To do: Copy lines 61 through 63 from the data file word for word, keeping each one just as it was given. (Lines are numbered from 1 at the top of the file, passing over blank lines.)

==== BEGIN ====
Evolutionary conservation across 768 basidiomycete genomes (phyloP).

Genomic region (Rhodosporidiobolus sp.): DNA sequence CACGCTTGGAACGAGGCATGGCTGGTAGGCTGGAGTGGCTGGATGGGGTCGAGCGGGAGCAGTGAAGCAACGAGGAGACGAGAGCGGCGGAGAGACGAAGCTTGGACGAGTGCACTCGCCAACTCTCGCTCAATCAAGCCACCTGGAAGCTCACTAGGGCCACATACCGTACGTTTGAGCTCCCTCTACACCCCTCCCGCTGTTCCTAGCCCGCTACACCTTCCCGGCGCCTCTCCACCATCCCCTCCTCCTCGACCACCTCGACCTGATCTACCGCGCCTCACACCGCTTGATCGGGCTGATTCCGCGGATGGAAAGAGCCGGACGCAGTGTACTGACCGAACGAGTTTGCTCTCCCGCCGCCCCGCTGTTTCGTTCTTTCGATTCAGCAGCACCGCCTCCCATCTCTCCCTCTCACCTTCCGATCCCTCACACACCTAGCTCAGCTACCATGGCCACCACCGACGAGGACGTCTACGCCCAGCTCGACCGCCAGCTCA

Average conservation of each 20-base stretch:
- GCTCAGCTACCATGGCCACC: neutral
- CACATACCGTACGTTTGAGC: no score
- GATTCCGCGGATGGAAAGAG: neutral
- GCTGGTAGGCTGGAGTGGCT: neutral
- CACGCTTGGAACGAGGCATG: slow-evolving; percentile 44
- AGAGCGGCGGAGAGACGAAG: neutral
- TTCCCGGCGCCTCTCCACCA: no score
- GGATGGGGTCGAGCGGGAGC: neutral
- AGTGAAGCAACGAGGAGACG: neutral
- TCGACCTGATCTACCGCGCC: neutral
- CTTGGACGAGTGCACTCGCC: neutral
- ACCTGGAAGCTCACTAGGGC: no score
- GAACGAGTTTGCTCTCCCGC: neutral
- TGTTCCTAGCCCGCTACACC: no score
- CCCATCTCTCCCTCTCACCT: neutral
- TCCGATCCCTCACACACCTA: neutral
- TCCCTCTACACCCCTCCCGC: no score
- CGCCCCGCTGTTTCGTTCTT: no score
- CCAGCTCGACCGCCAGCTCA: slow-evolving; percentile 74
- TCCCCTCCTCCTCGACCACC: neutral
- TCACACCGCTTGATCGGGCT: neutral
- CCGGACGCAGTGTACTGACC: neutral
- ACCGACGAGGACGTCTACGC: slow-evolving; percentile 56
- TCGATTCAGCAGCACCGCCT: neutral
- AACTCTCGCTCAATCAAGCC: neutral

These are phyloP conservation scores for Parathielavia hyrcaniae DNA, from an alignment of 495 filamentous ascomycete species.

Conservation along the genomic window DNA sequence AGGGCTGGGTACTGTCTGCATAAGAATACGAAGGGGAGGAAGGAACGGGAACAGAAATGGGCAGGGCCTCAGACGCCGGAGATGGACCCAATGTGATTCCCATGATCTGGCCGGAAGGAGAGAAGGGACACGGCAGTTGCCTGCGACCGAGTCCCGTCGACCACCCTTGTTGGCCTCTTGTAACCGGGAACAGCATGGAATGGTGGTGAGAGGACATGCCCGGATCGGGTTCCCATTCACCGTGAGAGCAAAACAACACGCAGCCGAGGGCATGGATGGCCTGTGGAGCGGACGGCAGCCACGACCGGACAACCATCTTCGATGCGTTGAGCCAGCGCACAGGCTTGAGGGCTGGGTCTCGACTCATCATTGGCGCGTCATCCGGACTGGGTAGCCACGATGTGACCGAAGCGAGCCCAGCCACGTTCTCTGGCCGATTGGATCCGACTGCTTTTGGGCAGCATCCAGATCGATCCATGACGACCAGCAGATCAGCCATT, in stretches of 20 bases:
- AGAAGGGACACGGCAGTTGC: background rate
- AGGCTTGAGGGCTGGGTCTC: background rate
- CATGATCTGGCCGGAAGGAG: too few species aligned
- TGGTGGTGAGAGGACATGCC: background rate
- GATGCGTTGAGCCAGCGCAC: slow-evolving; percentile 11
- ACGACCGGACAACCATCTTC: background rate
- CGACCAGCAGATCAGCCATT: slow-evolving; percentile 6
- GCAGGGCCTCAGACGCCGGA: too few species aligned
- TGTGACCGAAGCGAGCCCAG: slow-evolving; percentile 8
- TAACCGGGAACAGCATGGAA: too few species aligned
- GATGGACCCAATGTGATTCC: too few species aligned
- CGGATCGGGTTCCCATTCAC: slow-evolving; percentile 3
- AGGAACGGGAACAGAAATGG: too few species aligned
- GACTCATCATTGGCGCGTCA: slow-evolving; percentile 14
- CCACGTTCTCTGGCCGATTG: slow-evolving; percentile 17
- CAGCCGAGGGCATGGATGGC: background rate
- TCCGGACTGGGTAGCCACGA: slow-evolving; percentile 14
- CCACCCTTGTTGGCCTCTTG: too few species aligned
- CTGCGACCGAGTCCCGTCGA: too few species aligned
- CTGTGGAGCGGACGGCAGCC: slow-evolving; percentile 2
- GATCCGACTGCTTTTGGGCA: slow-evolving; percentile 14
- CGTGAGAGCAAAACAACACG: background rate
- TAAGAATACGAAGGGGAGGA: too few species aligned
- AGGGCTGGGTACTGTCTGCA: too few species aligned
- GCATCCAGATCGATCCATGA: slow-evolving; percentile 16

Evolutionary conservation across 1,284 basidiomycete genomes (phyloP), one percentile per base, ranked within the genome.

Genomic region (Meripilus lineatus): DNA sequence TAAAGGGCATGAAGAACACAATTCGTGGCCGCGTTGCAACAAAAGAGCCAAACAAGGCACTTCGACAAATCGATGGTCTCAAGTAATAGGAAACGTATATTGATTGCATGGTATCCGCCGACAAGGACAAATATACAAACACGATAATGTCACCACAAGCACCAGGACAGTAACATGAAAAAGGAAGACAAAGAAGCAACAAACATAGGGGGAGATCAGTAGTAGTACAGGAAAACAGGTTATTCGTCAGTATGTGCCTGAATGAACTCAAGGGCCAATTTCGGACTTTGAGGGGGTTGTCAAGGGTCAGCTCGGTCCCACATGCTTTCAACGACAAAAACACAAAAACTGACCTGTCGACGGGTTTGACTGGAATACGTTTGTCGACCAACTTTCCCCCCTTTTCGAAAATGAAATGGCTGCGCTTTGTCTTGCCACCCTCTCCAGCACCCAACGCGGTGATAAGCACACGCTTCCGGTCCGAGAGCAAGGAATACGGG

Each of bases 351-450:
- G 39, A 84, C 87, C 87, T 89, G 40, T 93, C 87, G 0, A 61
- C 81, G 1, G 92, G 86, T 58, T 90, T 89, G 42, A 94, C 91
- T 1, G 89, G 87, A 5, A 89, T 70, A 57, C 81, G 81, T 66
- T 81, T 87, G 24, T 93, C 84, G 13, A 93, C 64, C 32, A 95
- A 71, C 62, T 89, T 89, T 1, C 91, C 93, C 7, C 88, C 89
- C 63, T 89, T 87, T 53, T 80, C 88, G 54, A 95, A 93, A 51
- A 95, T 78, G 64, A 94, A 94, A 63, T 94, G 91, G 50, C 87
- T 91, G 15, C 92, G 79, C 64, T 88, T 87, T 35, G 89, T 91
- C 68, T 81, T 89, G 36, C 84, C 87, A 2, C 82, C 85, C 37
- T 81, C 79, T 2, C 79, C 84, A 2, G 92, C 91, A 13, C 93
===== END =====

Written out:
- T 1, G 89, G 87, A 5, A 89, T 70, A 57, C 81, G 81, T 66
- T 81, T 87, G 24, T 93, C 84, G 13, A 93, C 64, C 32, A 95
- A 71, C 62, T 89, T 89, T 1, C 91, C 93, C 7, C 88, C 89